I felt like a Jane Austen heroine, receiving this eagerly-anticipated (8 page!) hand-written letter containing a friend’s thoughts on my historical novel.
The stationary may have changed a bit since Austen’s time, but I’m guessing the sense of eager excitement’s just the same.
And in this world of handy-dandy, insta-communication, there’s a particular specialness about a letter that someone took the time and effort to physically craft.
Of course, that could just be my romantic, literature-nerd sensibilities talking.
Like what you’ve read? Follow my blog via email or WordPress (on the sidebar), or shoot me an email (using the footer).
I’m so grateful for my beta readers. By the time a manuscript is ready for eyes other than mine, I’ve sunk so many hours into the beast that total objectivity is no longer possible. This is the point where my test readers become my knights-in-shining; they tell me what’s working and what needs a tweak (or overhaul).
Recently, a reader for my young adult novel reported apathy regarding the book’s central romantic pair. For her, their tie to one another wasn’t compelling enough for it to seem justified when the heroine surrenders her dreams in order to remain with the hero.
Obviously, I would’ve preferred for her to gush over my love birds. But this kind of honest feedback is enormously helpful, indispensable… and a good reminder of the two elements essential for writing the kind of romantic relationships readers want to sink into:
- Puzzle-Piecing (Yup, this is a newly-coined term, à la yours truly.)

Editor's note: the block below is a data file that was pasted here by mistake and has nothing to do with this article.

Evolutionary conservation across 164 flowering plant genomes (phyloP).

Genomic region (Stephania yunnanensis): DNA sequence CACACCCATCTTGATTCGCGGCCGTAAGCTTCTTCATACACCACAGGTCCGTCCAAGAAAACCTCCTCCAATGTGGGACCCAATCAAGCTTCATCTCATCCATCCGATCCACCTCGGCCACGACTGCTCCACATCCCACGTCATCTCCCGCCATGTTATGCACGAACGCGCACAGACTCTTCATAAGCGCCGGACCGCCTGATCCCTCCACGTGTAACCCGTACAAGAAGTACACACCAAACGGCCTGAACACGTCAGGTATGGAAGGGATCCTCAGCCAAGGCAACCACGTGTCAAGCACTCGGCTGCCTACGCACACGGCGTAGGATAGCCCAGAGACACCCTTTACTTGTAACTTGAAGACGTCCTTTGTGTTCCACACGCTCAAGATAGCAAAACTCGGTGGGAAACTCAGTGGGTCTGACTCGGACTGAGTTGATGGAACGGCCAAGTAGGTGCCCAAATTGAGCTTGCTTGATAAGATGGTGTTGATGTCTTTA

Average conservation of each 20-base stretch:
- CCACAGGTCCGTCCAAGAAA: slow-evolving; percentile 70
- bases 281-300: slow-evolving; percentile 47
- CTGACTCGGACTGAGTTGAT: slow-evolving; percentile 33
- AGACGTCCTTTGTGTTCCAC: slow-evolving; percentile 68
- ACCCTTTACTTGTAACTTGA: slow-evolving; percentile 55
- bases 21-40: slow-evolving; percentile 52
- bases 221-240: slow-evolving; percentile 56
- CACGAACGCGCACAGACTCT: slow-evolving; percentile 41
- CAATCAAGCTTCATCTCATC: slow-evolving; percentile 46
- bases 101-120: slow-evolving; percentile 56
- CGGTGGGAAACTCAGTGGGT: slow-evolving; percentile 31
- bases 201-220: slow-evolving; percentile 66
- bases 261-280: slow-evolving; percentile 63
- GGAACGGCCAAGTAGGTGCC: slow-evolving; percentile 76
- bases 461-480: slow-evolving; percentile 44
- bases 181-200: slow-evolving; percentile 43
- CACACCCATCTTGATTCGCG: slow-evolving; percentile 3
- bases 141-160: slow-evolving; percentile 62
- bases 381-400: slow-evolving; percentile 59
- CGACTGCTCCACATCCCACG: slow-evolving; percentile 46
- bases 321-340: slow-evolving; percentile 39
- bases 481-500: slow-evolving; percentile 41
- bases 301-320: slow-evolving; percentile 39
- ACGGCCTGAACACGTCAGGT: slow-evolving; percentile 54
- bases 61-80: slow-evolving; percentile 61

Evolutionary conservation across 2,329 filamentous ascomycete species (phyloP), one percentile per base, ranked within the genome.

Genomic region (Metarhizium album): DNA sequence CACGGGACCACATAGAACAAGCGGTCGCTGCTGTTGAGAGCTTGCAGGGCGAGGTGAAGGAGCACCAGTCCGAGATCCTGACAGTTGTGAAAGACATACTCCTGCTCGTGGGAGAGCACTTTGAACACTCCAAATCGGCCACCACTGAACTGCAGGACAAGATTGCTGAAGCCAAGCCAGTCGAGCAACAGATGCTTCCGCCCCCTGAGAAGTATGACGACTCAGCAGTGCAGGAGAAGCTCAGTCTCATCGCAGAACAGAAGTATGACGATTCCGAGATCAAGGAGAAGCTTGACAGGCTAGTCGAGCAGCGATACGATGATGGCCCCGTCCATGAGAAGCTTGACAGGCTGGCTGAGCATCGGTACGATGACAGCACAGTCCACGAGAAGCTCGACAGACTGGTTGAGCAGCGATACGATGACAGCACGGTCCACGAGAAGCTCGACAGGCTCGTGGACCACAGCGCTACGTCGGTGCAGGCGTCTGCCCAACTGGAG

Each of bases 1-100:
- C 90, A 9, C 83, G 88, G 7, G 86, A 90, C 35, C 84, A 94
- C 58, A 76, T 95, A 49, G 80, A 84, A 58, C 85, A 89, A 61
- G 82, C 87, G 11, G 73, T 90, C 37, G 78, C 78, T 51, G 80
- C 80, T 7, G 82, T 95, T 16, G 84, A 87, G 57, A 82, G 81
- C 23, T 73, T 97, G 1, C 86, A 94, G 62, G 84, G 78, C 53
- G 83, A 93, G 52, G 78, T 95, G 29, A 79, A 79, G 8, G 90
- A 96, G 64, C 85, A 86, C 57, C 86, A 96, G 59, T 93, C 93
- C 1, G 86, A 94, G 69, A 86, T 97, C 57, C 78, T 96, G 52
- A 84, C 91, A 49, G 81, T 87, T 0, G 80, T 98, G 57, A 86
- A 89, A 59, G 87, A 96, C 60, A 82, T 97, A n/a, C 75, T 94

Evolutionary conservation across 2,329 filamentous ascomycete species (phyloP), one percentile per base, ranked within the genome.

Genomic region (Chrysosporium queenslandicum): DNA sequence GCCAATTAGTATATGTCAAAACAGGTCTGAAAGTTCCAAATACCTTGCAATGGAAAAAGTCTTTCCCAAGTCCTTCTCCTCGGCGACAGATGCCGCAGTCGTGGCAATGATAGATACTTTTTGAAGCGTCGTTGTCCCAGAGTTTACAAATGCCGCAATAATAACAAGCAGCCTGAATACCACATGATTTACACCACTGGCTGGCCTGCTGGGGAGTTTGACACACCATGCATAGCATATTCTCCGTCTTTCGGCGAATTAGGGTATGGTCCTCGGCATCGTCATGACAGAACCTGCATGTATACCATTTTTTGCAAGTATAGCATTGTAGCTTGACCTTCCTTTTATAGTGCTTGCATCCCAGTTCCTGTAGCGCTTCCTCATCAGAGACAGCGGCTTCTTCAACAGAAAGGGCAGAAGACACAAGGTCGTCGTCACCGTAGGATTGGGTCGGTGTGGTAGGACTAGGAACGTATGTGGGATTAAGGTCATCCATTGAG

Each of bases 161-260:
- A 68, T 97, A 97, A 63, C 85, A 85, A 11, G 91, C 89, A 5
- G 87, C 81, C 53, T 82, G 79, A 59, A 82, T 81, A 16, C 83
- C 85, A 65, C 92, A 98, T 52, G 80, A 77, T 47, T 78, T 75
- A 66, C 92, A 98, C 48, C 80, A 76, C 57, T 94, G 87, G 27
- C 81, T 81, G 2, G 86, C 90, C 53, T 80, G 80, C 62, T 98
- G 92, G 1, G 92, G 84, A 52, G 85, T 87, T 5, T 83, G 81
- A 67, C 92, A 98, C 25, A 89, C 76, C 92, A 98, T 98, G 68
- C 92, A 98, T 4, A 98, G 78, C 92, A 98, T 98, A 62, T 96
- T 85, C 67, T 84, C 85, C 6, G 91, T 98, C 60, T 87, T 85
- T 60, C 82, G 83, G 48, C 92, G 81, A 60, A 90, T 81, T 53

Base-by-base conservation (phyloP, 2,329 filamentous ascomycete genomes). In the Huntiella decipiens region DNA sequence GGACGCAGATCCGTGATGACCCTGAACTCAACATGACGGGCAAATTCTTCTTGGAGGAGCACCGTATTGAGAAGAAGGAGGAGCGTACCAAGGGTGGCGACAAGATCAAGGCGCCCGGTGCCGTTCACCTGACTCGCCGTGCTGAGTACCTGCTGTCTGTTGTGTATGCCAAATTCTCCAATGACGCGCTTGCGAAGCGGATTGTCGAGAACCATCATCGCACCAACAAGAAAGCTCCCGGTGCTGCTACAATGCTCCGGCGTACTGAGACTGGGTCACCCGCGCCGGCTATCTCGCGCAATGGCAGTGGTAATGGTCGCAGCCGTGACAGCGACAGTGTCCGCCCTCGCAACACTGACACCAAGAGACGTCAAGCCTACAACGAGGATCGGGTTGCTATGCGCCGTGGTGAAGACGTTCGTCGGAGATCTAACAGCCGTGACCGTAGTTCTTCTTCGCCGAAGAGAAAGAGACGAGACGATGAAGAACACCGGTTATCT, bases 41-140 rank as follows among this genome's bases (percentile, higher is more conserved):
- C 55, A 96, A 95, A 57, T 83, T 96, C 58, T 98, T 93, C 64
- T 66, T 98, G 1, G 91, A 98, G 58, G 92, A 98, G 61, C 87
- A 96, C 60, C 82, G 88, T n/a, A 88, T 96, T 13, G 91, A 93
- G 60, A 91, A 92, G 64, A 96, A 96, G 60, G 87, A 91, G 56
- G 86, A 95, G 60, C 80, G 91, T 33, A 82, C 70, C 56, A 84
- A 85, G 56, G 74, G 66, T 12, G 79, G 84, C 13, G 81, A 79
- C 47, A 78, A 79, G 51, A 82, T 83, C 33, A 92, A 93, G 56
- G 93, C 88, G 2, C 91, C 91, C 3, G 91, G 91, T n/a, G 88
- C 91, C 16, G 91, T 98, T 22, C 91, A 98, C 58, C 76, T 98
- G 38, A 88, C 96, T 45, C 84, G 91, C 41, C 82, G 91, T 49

Continue reading “Romance: Formula & Fizz”
Lately, I’ve been doing a fair bit of thinking about romantic love within story-telling. It’s been said that love makes the world go ’round. Nowhere is this truer than in the microcosm of fiction. Holding what may be a unique position in writing, romantic love is equally popular as a plot point and a story theme.
Of course, the way love manifests in these roles is incredibly varied. Love as a theme might be true love or love unrequited, love’s futility or love’s endurance. Love as a plot point might be the reunion of childhood sweethearts or the fracture of a mature marriage; jealous love turning a character to rage, or sustaining love uplifting a character from despair.
But at the center of these variations is the core concept of romantic love, at once divinely simple and inexpressibly complex.
My philosophical waxing on this subject is inspired by my current novel project. Continue reading “Love is a Many-Splendored Thing….”